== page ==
JC – JC: I can’t really explain, if he knew I was giving him a presence on the internet in this, my little way, he would slit my throat. A weed growing madman, who one day while walking in a desolate forest decided he would build a house right there with his own hands: running water from the mountain, electricity from the sun. Pay JC in batteries or pencils and you’ll receive a homemade seat by the homemade fire, a homemade beer and a joint of homegrown, “fuckin possums stampin on my fuckin leaves”. The only news came from the radio and he didn’t believe me when I explained the internet to him twice, JC was probably a step further into wild-man living then I’d ever dare go, completely off the grid, his sewerage system was pretty much just throwing his own shit into the treeline. But the idea that to have someone else build a house for you, that not being able to provide shelter with your own hands is shameful, to live and die alone and not give a dingo’s ass about it. Who can look around themselves and know ever item they can see was crafted by their own hand? He built a fucking dovetail resin sealed canoe (that didn’t float and never would). JC would drink Ray Mears’ blood let alone his piss. It goes without saying he is also in the top 3 Australian Australians I met. Anybody who can drink 4 dirty dirty beers, smoke a half ounce of homegrown, chase a possum while singing waltzing Matilda and after discuss the finer points of Aboriginal land rights and the American Enlightenment deserves huge respect. JC thank you for showing me that the only tools we ever need to make a happy life for ourselves are at the end of each arm.


Lukas Pille: you drove me at breakneck speeds into the Blue Mountains, for this and some of the crazy apartment times, I thank you.


Karl, Kim and Lauren: your scroggin nourished me as did your constant vitality and hilarity. I’ve neglected our friendship horribly but thank you for everything.


I can’t thank or apologize enough to the Swedish girl who changed my trousers when I was drunk.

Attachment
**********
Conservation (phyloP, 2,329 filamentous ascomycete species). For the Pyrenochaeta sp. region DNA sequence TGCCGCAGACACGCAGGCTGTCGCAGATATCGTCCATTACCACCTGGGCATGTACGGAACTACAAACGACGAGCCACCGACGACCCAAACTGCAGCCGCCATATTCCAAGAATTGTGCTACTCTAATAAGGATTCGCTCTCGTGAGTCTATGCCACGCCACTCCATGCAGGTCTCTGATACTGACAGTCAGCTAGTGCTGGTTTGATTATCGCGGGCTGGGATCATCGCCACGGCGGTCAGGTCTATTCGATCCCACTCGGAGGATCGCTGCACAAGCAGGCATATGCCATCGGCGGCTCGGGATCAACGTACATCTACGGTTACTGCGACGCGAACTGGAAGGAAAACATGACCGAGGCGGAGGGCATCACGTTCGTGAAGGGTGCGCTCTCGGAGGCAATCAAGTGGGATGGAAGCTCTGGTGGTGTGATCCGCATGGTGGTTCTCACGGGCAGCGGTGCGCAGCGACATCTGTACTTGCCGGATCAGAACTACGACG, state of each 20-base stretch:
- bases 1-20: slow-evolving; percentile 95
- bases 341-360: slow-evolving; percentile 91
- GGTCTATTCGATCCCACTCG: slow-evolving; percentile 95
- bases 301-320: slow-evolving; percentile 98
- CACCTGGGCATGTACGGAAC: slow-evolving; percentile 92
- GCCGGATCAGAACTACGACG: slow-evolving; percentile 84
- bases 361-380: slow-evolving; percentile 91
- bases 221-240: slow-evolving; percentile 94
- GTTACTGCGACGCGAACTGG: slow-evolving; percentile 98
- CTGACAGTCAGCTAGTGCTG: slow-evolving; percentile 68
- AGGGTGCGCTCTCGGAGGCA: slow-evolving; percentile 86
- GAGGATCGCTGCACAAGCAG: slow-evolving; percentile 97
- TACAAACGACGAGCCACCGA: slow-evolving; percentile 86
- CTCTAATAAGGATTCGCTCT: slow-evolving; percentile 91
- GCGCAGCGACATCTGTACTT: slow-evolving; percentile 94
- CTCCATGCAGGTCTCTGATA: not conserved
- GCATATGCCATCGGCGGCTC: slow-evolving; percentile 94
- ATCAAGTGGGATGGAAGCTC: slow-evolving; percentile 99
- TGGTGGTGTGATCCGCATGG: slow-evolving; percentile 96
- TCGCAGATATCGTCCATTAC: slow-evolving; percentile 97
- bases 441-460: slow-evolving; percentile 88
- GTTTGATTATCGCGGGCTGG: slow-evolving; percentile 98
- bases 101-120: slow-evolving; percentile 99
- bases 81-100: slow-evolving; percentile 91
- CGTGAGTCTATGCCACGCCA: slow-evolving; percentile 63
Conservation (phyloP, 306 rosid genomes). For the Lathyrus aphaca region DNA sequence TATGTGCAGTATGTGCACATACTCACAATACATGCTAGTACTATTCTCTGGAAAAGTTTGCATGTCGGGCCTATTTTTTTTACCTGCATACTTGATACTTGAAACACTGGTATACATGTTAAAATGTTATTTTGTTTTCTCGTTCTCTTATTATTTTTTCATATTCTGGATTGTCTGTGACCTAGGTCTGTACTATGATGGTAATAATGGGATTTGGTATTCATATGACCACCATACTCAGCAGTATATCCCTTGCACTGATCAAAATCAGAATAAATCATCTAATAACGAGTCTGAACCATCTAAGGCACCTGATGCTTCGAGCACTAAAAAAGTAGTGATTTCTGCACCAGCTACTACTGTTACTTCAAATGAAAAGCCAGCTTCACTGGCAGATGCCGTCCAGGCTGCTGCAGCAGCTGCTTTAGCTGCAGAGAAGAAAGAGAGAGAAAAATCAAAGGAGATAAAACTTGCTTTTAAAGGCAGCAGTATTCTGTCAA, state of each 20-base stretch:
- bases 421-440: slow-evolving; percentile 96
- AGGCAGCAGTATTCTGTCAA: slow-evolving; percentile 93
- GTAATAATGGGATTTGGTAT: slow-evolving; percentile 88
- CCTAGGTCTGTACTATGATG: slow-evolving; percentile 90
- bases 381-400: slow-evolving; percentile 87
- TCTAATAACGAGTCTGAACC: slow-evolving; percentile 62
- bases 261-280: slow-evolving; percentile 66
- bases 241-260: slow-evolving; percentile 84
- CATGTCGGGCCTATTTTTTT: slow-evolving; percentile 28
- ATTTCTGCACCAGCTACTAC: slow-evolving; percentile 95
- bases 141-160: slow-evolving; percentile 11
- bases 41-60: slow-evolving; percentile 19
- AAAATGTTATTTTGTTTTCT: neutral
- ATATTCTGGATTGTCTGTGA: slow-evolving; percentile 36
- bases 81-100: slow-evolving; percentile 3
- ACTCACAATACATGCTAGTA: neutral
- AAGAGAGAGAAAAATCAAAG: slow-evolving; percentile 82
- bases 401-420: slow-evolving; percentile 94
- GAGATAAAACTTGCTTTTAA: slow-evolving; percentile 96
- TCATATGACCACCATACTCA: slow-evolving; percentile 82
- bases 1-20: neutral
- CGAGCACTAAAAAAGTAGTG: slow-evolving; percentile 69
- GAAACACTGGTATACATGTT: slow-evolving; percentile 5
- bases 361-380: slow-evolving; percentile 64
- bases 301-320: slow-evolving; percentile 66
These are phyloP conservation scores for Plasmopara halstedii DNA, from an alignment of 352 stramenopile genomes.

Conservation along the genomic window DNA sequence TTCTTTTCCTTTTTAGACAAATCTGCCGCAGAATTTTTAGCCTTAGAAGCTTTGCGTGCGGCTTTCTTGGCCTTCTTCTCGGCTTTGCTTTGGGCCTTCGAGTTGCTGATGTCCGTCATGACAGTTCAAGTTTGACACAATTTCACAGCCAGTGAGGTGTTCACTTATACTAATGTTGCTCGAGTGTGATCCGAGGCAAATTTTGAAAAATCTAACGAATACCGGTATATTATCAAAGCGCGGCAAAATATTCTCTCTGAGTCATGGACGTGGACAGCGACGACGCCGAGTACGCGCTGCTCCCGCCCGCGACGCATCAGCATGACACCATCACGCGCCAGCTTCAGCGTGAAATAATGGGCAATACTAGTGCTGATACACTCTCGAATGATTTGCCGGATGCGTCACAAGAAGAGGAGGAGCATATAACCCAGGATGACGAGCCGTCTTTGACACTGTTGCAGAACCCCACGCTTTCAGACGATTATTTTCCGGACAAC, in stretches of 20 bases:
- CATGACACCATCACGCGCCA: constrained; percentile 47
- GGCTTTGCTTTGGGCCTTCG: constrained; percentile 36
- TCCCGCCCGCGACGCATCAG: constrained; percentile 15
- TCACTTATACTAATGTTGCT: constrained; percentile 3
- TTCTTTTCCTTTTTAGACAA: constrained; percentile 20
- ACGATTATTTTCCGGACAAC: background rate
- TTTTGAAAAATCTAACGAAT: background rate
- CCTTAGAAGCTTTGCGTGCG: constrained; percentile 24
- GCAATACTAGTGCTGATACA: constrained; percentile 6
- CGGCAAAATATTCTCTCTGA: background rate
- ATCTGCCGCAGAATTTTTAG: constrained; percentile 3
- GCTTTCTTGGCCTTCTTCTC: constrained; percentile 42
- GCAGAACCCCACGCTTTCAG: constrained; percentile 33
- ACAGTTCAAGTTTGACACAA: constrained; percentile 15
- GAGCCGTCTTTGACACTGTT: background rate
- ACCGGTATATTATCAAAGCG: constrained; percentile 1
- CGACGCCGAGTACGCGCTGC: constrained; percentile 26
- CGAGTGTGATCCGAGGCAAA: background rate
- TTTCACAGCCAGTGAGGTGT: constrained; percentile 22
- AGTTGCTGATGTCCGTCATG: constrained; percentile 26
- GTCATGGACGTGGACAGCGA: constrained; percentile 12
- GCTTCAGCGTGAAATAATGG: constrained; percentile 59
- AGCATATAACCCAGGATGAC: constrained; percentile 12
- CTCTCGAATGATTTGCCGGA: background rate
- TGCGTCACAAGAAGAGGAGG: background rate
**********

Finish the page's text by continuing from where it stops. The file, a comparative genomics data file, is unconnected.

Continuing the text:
Thank you to the ladies and men of the various catteries around Australia that always let me spend the afternoons playing with kittens.


Thank you to the old couple in Hobart who spent an hour drawing me a map when I was lost on my bicycle. The present I gave was terrible especially considering I ate most of it. Thank you for praying.


Thanks to the driver that took myself and two pretty girls from Milton Keynes to Split Apple Bay in remote New Zealand but merci also to the French family who gave me and two pretty girls from Milton Keynes a lift out of Split Apple Bay half an hour later during the torrential rains, we flooded the back absolutely soaking destroyed it, je suis desole.


The fisheries officer who let me off 3 charges – the forgiver: “You have the right to contact your consulate, you have the right to remain silent”… Is there anything worse to hear in a foreign country aside from “run for your lives they’re using phosphorus shells” or the sound of automatic gunfire growing increasingly close? I don’t think so…

1. My catch was undersized.

2. My catch was over number.

3. I was using the wrong knife.

All in all I was in for a fine big enough to send me home and then a bit more. This was serious shit, fisheries over there are a little more… paramilitary then they are in England. Scary guys, webbing, muscles, binoculars, aviators and ponytail or two. But, he let me walk. Thank you officer.


My legs thank the lady at Hobart bus station who essentially let me travel the distance from Edinburgh to London, for £5, with a bicycle.